According to the finds, the site remained abandoned for years and resettled in the Byzantine period, by a Christian population.
Decapitated Toads Found in 4,000-Year-Old Caananite Tomb Uncovered in Excavation Near Jerusalem Biblical Zoo
The remains of at least nine decapitated toads were found in a jar in the ancient tomb uncovered in a 4,000-year-old burial cave in Jerusalem.
Apart from the cave of the skulls, the volunteers found dozens of new, illegal excavation sites, as well as the remains of the bonfires that the robbers lit on the progressively eroding mosaic floor at the top of the fortress.
Scientists Discover Connection between 7000-Year-Old Food Storage Container and the Development of Community Elites
Researchers believe a unique pottery vessel dating back some 7,200 years ago was used to ensure that certain people or groups could better maintain their ability to store large quantities of crops.
A collection of seals, some with ancient Hebrew inscriptions, and other new findings go on public display this week at the annual City of David archaeology conference.
The Greek inscription mentioning the Byzantine emperor Justinian was exposed on a mosaic floor in a room that was probably used as a hostel for pilgrims.
"Citrons and lemons were the first citrus fruits to arrive in the Mediterranean and were status symbols for the elite."
This important and magnificent synagogue was the center of study of the Vilna Gaon. In recent weeks, a delegation of archaeologists has uncovered two of the compound's ritual baths.
When the city existed as Hippos, a Greco-Roman community, it flourished between 200 and 600 CE.
The discovery provides fascinating evidence of the central place of ritual purity in the daily lives of Galilean Jews during the time of the Second Temple.
On language alone, our ancient ties have lasted from antiquity straight through to this day, both in speech and in the written word.
Because of the importance of the place to the Christian world, many scholars have been engaged in identifying its location.
The wealth of the Judaean kingdom's capital is manifest in the ornamental artifacts.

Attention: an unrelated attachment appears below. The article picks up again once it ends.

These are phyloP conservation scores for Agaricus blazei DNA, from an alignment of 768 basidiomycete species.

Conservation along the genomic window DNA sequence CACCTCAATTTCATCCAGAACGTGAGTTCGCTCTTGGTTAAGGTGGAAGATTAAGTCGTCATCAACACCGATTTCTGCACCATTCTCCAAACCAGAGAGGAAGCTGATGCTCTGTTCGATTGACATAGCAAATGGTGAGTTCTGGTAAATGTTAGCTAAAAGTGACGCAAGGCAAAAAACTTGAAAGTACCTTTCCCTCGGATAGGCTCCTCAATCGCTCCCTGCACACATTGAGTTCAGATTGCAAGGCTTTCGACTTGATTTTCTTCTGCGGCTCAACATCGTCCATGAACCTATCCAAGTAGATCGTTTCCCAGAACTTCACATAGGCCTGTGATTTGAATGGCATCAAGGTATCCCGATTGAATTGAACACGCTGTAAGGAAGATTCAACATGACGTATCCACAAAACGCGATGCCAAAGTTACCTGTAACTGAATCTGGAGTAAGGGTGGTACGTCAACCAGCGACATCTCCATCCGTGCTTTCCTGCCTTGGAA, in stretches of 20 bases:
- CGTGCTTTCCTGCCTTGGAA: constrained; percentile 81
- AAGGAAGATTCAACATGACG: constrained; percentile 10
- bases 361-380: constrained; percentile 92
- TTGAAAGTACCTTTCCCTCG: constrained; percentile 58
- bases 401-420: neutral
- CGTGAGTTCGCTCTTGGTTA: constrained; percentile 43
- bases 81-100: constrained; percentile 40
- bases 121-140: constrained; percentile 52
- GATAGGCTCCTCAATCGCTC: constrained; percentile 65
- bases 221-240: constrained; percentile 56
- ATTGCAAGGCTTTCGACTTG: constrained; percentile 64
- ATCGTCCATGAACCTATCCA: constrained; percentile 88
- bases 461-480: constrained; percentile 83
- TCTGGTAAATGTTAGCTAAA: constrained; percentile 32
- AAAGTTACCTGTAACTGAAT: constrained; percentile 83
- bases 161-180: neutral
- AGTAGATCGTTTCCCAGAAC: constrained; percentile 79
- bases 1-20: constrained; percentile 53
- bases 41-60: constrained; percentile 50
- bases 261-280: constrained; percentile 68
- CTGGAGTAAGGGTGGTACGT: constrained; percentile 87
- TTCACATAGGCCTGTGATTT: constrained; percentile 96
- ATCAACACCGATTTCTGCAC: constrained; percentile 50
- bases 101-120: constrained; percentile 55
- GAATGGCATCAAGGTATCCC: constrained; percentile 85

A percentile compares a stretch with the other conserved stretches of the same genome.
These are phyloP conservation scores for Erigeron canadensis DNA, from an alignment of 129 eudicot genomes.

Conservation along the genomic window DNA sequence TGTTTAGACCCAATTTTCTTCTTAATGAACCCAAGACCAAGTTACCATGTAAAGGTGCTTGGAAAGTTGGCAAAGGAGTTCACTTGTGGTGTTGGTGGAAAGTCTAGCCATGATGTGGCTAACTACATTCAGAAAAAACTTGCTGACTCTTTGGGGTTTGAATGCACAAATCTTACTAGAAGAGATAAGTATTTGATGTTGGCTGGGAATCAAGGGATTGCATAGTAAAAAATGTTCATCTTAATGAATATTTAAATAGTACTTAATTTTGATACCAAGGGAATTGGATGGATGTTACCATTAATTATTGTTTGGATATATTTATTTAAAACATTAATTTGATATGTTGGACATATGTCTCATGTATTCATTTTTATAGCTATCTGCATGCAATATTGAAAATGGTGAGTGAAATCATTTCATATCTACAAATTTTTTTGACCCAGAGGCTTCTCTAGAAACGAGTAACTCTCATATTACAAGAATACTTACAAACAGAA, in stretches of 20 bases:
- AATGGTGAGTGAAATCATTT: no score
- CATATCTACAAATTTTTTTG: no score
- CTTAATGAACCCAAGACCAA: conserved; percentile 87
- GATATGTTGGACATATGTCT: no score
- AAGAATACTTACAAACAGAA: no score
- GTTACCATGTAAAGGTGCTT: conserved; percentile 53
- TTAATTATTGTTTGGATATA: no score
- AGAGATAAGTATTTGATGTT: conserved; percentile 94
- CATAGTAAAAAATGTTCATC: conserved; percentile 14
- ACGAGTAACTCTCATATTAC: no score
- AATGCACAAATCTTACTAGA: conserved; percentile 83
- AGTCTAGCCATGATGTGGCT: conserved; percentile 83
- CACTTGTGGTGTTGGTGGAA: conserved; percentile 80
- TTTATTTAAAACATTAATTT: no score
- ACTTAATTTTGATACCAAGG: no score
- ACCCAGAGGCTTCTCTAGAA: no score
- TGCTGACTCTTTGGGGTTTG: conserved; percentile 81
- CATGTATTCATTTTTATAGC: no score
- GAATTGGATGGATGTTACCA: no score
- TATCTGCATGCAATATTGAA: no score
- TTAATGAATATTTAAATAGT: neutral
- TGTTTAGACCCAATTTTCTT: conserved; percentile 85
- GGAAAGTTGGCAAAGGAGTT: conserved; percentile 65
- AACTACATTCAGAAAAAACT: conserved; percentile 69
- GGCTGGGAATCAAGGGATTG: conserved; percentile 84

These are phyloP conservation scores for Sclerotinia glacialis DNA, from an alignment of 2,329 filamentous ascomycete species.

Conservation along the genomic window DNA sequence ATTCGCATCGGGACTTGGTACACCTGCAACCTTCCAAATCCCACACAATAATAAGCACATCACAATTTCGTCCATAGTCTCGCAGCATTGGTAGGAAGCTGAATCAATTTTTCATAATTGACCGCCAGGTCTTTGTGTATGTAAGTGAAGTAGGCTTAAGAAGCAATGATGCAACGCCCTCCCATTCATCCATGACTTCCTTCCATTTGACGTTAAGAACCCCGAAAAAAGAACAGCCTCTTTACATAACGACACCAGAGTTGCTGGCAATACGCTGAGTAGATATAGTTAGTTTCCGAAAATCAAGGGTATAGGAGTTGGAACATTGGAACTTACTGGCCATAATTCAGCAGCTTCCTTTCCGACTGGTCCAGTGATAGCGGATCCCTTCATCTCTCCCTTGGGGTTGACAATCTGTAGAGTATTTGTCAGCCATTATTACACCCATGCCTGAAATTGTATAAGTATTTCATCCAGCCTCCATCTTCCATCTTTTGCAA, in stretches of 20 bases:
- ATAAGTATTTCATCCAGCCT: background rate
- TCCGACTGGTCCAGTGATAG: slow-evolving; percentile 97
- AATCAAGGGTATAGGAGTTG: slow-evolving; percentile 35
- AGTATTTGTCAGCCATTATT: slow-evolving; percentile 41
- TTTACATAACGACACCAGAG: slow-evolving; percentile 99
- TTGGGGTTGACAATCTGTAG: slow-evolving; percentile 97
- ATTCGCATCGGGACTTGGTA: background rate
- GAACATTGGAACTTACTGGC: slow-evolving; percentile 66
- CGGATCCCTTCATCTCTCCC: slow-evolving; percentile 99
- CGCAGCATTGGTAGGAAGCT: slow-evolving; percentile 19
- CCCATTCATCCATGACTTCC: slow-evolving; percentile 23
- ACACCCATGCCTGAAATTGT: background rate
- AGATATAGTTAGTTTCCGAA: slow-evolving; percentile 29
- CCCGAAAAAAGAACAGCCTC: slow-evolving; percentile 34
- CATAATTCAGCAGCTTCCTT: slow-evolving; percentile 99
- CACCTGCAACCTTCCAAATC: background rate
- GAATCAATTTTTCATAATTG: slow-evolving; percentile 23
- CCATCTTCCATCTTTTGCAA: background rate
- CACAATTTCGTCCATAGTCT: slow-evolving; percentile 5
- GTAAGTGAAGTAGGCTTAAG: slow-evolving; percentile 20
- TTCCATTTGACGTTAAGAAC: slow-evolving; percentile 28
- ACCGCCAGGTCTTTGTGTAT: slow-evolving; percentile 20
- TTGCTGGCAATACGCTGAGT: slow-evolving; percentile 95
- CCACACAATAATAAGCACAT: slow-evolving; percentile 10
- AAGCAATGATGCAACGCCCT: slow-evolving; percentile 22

This was probably an administrative site built to control the surrounding farmsteads during the Assyrian period.
Officials at the Israel Lands Authority, JNF and the Israel National Parks Authority were shocked when the sale was announced. No one was notified in advance.
An Arab merchant was trying to smuggle the coins through the crossing into Israel.
“Nothing is more disgraceful than UNESCO declaring the world’s only Jewish state the ‘occupier’ of the Western Wall and Jerusalem’s Old City."
Israel's report this to the UNESCO World Heritage Committee was duly noted, and then basically tossed aside.
The textiles date to King Solomon’s reign, in the Iron Age (eleventh–tenth centuries BCE), and some are decorated with a red-and-blue bands pattern.
UNESCO and the PA now want to erase Israel's connection to Hebron and the Tomb of the Patriarchs.
'The rings, bracelets and earrings – some of which are made of bronze and silver – appear to have been accidentally dropped during cooking in the kitchen of an ancient tower.'
The famous Battle of Karney Hittin that was fought on July 4, 1187, resulting in the defeat of the Crusader Kingdom by Saladin's army, was a direct outcome of the events in Tiberias.
The architecture of the Herodian bath is very similar to the baths and cisterns discovered in nearby Qumran (across the Dead Sea).
Military correspondence from the First Temple period was found on the reverse side of a well-studied artifact at The Israel Museum.
This is the second gang of antiquities robbers that has been caught in the past two weeks in northern Israel.